Me and the stray dogs waited for the door to open. Scraps would fly in our direction. We just had to be patient. We were all hungry all the time. The year was 1968 and I just turned twenty-four years old. I listened for the creek of the door. We heard it. The Indian lady would get in trouble if she got caught. She was very traditional. But she was kind to me. Don’t tell she whispered. Winter 1969 I was cold, lonely and miserable. Hunger was my constant companion. The Navajo Reservation was vast. The family’s huddled in their hogans near the fire. I stood still and sniffed the air. I smelled food. I followed my nose. Soon a home came into view. I was very shy but my hunger was stronger. I knocked on the small wooden door. I heard a word in Navajo that meant “come in”. I ducked down and entered. A group of natives sat around a cast iron pot. They used their fingers to scoop up fried potatoes. It smelled so good. I knew I should stand in the shadows and watch. When I saw a slight movement. Two people moved apart. That was my signal that I was welcome to sit with them. I kept my eyes cast down to show respect. I waited my turn to gather a few pieces of food. Toddlers and babies sat on mother’s and grandmother’s lap. The food was chewed then placed in their mouths. I felt so accepted. I felt cared for. Somehow, I knew these people would care for me in their own way. Forward Fast – 2018 and Holidays are near. The toddlers of long ago are now teachers and school bus drivers on the reservation. Some are nurses and some young men and women are police. Others entered the military. I am still among them. We talk, we laugh, we cry tears of joy when we think of the past that brought us together. These are my people. They fed me when I was hungry. They cried with me at losses in my life. And they now rejoice with me because my daughter and I work together bringing gifts and supplies. Third and Fourth generations of Navajos are my family. Fifty years of my life and I can truly say God is Good and He had a plan when I didn’t. Speaking of Plans, can you please fit us into your Holiday Plans with Turkey’s and Gifts for our Indian Children? You can shop and ship or we can do it in your name. Together we can give a little back when they Gave Me so Much!
One of my earliest memories was the day I acquired a five-gallon plastic pail and a piece of rope. I felt like a queen. Now all I had to do was find water. A few days later I came across a deep well. I knelt by the well with my pail. Water! How precious, I hauled it back to camp. With some soap and a cast-off toilet plunger, I had just invented a washing machine. After bubbles and a rinse, I hung my undergarments to dry. I sang praises as I tided up the camp. I sang loud and clear. How happy I was. Suddenly, I heard another sound. Indian boys on horseback spotted the rope clothesline. They wanted it. They cut it lose and there went my wash through the red dirt of the Navajo Reservation.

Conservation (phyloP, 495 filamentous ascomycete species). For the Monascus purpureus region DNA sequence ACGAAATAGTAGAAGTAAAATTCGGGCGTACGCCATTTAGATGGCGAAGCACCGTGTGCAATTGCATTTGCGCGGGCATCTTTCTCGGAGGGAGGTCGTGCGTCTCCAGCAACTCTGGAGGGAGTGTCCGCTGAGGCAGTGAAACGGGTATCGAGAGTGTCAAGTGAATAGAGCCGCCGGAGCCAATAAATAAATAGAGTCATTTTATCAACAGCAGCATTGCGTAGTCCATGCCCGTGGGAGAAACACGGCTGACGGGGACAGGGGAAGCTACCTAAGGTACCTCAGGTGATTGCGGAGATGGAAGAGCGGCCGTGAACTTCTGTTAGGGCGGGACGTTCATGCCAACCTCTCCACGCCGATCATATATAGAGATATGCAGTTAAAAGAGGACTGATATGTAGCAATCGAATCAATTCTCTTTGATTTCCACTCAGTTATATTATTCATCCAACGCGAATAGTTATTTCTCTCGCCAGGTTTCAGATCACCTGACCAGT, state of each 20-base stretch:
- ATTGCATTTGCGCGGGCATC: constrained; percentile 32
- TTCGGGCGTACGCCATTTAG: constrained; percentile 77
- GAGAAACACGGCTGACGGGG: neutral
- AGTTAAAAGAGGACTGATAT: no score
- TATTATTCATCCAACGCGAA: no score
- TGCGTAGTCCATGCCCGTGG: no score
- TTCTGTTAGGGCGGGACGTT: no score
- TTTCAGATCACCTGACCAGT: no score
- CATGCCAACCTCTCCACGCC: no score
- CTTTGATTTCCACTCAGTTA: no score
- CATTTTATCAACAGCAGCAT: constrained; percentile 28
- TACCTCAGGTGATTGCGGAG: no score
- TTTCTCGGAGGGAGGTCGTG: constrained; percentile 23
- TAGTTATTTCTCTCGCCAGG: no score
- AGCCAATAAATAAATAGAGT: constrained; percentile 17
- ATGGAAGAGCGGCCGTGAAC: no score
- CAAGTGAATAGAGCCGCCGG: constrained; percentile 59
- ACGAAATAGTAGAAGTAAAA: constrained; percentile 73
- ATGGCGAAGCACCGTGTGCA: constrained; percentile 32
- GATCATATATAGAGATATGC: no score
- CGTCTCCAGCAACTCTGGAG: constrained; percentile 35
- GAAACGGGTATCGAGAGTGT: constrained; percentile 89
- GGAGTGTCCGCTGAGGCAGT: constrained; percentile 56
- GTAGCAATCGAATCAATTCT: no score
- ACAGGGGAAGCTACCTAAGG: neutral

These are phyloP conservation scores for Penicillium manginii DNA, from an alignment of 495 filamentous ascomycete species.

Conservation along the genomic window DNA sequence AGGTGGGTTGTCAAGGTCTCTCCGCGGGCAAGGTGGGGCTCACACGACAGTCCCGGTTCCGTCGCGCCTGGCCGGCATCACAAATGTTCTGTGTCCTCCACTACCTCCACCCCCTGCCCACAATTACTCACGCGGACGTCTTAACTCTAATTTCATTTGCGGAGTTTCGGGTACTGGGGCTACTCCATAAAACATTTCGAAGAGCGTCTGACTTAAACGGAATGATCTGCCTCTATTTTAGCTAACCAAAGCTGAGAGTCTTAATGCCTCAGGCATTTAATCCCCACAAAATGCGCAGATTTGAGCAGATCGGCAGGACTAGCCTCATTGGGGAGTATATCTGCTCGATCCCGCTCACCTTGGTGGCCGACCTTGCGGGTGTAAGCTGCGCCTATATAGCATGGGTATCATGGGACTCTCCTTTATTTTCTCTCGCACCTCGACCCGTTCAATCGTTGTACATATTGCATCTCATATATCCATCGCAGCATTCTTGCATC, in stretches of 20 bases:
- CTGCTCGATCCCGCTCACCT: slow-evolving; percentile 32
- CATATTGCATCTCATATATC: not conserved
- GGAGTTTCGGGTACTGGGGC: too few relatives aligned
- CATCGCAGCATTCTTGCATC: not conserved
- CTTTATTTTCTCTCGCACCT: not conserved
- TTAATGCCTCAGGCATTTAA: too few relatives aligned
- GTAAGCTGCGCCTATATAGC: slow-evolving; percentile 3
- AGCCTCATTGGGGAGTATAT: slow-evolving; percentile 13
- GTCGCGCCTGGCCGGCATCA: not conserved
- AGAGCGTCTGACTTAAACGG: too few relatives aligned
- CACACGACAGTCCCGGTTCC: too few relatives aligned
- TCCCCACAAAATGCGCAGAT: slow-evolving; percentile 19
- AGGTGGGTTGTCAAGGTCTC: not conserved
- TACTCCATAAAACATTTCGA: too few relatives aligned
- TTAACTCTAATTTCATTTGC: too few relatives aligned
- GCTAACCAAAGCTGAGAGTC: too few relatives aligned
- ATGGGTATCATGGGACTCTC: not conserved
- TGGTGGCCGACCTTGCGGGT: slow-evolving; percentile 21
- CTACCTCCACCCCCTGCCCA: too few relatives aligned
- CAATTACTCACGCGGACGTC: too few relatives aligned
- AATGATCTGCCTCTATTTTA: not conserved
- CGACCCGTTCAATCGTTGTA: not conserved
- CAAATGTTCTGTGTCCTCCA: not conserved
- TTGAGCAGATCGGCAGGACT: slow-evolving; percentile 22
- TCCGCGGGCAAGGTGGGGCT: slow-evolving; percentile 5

Let’s continue to Celebrate my milestone of 50 years among the Navajo people. This summer, you and I can deliver more water, more food and more comfort than ever before. The need is great among the children who are alone and trying to survive each day. Recently, I was at a home where a nine-year-old boy lives. He is very thin. The grandmother said he’s hungry. She was ill with the flu. I gave her some over the counter meds and I handed him my bologna sandwich. Soon two more children appeared. their glance in my direction said it all, “thank you”. The children shared the sandwich sitting on their bed which was a piece of flat cardboard on the dirt floor.
Summer, 2018 We need more supplies. You and I together, are the only ones to continue on the trails reaching hungry thirsty Indian children this summer. Summertime is not vacation time on the reservation. It’s lonely, hot and boring. Most homes have no electricity, bathrooms or water. The children are in survival mode wishing for school to start. Come along with your prayers and gifts, be with us in spirit. We really need you.
50 years!! How can it be. Where did Fifty years ago? 1968-2018 this is my 50th year on the Navajo Indian Reservation. Come to walk with me down memory lane. I met a shy people with even shyer children. Most spoke only Navajo. They quietly shared their food with me and let me cuddle their babies. The young mothers taught me how to communicate with them through smiles and sign language. I learned how to tell time by the shadow of the sun on the smoke hole. They also taught me with a frown. One day a sheep liver was being cooked outside. The fire was very hot. I poked a piece of meat with a long stick. I was hungry and not thinking. Then I remembered, it is a fearful thing to point or poke in any way at anything. That could bring evil into the camp or even death. I hung my head in shame and stayed hungry. Even today at school a pencil is given sideways not pointed at the student. Over the years you and I have made education possible. Children are in school and they are looking forward to their dreams. They want to attend college, be a math teacher, a soldier in the military, doctor, truck driver or nurse. One small girl said, “I want to be like Sylvia, she gives kids stuff and makes children happy”. Yes, I look back and realize looking forward is good, it’s healthy. Remember the past, it’s a teacher. Learn the lesson and go forward. The Navajo people have taught me many things, most of all to grow and accept what I could not change. They have been very patient with me. Ahee hee (Thank you) to my Navajo people. Still on the trails with your help and prayers. Indian Mobile Mission.